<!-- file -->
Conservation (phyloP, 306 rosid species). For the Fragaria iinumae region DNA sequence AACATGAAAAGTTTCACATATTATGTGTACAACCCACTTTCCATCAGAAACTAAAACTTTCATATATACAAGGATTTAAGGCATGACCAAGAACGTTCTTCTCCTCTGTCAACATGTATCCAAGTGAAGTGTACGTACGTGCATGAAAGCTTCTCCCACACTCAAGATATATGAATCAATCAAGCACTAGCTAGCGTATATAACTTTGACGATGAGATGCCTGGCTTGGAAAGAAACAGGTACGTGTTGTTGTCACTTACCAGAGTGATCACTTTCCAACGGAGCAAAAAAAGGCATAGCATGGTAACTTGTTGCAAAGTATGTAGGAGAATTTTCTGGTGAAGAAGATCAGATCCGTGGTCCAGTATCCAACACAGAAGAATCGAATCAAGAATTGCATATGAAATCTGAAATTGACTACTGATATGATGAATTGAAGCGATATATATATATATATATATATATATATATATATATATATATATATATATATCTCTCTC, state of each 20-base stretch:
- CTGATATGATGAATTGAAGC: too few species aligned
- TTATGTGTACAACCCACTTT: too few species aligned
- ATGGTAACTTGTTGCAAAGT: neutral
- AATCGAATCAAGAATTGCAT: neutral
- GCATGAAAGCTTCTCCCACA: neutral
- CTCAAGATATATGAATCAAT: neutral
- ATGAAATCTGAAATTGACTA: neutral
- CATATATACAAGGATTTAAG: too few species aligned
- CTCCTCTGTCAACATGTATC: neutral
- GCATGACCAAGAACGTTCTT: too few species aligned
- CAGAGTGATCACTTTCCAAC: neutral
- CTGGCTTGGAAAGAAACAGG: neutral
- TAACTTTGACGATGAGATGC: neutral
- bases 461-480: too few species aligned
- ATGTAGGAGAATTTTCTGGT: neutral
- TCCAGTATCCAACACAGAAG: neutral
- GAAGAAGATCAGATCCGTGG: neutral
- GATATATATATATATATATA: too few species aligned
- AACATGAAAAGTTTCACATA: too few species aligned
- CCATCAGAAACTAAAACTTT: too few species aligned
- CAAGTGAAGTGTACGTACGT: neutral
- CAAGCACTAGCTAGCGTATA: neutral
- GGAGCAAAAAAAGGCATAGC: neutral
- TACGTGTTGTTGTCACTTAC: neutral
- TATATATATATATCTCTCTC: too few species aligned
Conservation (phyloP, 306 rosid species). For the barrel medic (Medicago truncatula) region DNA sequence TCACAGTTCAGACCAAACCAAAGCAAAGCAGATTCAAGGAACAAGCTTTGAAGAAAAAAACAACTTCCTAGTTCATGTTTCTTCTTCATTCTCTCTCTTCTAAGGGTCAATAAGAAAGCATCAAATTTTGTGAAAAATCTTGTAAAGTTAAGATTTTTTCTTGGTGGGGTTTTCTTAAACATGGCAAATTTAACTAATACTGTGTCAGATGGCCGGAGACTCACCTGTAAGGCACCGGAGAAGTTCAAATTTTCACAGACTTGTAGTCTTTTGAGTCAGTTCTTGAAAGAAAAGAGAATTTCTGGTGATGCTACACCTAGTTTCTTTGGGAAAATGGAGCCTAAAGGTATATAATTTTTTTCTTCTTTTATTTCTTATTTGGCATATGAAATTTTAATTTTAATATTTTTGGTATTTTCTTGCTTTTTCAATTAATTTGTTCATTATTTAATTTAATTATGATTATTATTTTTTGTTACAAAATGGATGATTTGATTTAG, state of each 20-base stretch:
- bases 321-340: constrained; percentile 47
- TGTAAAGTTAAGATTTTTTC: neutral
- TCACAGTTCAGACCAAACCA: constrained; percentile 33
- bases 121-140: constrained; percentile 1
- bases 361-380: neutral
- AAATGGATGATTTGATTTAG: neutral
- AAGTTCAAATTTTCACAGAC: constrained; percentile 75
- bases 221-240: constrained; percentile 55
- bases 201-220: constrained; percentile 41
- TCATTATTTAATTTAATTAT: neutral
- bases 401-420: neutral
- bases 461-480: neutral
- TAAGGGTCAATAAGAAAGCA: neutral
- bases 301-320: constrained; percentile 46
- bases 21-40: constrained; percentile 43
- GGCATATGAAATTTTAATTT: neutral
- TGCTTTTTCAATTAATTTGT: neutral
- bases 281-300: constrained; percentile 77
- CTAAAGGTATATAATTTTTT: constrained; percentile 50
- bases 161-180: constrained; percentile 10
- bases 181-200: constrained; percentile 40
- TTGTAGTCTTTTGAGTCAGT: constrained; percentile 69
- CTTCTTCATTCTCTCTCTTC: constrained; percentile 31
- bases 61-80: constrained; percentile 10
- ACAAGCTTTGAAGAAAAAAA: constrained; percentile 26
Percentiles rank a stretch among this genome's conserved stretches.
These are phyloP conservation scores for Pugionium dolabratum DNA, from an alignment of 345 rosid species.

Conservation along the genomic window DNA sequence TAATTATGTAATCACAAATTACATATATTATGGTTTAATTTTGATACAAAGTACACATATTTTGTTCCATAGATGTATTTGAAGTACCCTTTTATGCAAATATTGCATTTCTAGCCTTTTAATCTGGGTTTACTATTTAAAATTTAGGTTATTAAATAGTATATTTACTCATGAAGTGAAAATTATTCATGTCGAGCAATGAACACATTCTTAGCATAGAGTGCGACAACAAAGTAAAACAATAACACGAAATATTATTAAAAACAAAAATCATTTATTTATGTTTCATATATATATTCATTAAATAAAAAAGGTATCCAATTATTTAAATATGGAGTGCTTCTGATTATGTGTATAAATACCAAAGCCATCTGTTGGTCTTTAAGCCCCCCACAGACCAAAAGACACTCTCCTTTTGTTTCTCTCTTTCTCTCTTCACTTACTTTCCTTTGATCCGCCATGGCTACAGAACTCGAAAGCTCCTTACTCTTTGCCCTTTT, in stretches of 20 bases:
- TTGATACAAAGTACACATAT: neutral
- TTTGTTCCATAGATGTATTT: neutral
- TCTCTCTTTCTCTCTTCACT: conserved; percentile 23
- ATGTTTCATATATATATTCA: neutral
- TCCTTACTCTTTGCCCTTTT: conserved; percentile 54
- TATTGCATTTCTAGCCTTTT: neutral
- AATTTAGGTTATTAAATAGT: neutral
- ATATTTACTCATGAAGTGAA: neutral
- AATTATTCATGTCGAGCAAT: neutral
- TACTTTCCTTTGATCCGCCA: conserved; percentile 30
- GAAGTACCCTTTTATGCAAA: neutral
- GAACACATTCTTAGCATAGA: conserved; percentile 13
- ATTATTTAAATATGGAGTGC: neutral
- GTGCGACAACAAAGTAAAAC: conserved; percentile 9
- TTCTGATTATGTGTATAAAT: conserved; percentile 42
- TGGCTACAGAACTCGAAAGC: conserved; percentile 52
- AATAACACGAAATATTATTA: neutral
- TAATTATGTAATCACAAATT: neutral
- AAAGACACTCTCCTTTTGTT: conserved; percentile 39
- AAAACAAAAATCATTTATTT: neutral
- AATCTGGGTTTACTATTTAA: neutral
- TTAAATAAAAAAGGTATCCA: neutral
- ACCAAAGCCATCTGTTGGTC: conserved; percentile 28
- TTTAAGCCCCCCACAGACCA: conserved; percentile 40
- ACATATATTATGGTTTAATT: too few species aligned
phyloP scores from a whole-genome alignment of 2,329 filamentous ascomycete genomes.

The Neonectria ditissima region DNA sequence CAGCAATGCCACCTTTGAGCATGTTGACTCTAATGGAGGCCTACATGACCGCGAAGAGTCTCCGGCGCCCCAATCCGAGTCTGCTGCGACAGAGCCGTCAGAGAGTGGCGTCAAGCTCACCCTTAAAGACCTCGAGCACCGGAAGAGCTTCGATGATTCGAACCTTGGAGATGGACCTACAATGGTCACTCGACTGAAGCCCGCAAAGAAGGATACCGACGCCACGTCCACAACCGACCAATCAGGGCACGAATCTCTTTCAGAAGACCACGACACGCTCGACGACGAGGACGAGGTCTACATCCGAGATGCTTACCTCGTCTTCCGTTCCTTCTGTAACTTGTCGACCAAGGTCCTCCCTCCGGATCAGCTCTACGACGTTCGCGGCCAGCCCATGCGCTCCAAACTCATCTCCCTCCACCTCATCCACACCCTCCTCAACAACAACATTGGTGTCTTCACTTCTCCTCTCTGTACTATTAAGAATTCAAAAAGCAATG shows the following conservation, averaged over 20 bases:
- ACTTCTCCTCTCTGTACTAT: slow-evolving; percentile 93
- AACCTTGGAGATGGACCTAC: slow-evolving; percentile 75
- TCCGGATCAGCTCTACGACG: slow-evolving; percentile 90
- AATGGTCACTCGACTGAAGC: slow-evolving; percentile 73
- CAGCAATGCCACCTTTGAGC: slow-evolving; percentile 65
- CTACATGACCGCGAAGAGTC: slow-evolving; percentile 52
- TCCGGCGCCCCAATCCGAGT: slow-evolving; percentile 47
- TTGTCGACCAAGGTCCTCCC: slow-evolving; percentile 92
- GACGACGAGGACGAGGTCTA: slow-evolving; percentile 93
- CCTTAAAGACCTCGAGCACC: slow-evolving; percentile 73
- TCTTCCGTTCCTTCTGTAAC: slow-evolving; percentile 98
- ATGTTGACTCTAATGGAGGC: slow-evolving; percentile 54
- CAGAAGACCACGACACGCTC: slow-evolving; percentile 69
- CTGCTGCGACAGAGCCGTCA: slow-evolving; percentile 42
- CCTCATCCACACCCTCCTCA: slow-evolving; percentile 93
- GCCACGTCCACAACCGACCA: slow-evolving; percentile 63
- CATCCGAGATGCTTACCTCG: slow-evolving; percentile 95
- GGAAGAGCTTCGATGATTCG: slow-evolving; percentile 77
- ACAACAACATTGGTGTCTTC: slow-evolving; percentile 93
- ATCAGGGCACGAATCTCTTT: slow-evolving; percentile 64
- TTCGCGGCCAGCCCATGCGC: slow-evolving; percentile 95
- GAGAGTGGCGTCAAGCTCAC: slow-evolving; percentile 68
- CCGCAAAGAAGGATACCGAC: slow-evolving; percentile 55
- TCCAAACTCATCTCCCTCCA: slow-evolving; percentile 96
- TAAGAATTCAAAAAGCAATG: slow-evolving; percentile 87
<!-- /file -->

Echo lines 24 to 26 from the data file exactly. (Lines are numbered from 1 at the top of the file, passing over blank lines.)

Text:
- GGAGCAAAAAAAGGCATAGC: neutral
- TACGTGTTGTTGTCACTTAC: neutral
- TATATATATATATCTCTCTC: too few species aligned